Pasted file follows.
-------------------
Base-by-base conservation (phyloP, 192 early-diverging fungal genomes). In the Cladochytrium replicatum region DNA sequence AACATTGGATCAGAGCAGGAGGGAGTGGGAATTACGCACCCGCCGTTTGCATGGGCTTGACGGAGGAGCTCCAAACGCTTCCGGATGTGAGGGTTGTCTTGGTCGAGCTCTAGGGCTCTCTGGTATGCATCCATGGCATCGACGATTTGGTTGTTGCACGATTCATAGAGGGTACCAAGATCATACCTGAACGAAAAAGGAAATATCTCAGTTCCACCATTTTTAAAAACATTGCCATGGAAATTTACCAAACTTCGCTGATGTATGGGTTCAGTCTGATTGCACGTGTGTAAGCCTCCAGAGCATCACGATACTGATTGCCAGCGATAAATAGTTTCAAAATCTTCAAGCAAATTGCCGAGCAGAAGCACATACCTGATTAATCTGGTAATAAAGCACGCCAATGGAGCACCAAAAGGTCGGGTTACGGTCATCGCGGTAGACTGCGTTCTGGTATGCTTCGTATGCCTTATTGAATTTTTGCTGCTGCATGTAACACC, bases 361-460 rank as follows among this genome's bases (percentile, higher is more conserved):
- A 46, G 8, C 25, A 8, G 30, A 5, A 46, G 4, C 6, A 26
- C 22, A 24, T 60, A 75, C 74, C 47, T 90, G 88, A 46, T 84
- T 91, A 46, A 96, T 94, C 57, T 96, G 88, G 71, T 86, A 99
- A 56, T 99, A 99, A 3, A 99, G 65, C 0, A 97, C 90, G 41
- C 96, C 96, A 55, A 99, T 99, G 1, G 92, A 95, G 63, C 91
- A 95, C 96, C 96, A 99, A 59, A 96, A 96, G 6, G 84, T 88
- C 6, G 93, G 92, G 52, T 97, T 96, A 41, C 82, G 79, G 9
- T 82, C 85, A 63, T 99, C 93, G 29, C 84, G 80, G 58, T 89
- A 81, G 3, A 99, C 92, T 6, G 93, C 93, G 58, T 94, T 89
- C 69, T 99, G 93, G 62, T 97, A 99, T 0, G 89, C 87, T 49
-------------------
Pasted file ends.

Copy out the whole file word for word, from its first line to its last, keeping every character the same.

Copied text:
Base-by-base conservation (phyloP, 192 early-diverging fungal genomes). In the Cladochytrium replicatum region DNA sequence AACATTGGATCAGAGCAGGAGGGAGTGGGAATTACGCACCCGCCGTTTGCATGGGCTTGACGGAGGAGCTCCAAACGCTTCCGGATGTGAGGGTTGTCTTGGTCGAGCTCTAGGGCTCTCTGGTATGCATCCATGGCATCGACGATTTGGTTGTTGCACGATTCATAGAGGGTACCAAGATCATACCTGAACGAAAAAGGAAATATCTCAGTTCCACCATTTTTAAAAACATTGCCATGGAAATTTACCAAACTTCGCTGATGTATGGGTTCAGTCTGATTGCACGTGTGTAAGCCTCCAGAGCATCACGATACTGATTGCCAGCGATAAATAGTTTCAAAATCTTCAAGCAAATTGCCGAGCAGAAGCACATACCTGATTAATCTGGTAATAAAGCACGCCAATGGAGCACCAAAAGGTCGGGTTACGGTCATCGCGGTAGACTGCGTTCTGGTATGCTTCGTATGCCTTATTGAATTTTTGCTGCTGCATGTAACACC, bases 361-460 rank as follows among this genome's bases (percentile, higher is more conserved):
- A 46, G 8, C 25, A 8, G 30, A 5, A 46, G 4, C 6, A 26
- C 22, A 24, T 60, A 75, C 74, C 47, T 90, G 88, A 46, T 84
- T 91, A 46, A 96, T 94, C 57, T 96, G 88, G 71, T 86, A 99
- A 56, T 99, A 99, A 3, A 99, G 65, C 0, A 97, C 90, G 41
- C 96, C 96, A 55, A 99, T 99, G 1, G 92, A 95, G 63, C 91
- A 95, C 96, C 96, A 99, A 59, A 96, A 96, G 6, G 84, T 88
- C 6, G 93, G 92, G 52, T 97, T 96, A 41, C 82, G 79, G 9
- T 82, C 85, A 63, T 99, C 93, G 29, C 84, G 80, G 58, T 89
- A 81, G 3, A 99, C 92, T 6, G 93, C 93, G 58, T 94, T 89
- C 69, T 99, G 93, G 62, T 97, A 99, T 0, G 89, C 87, T 49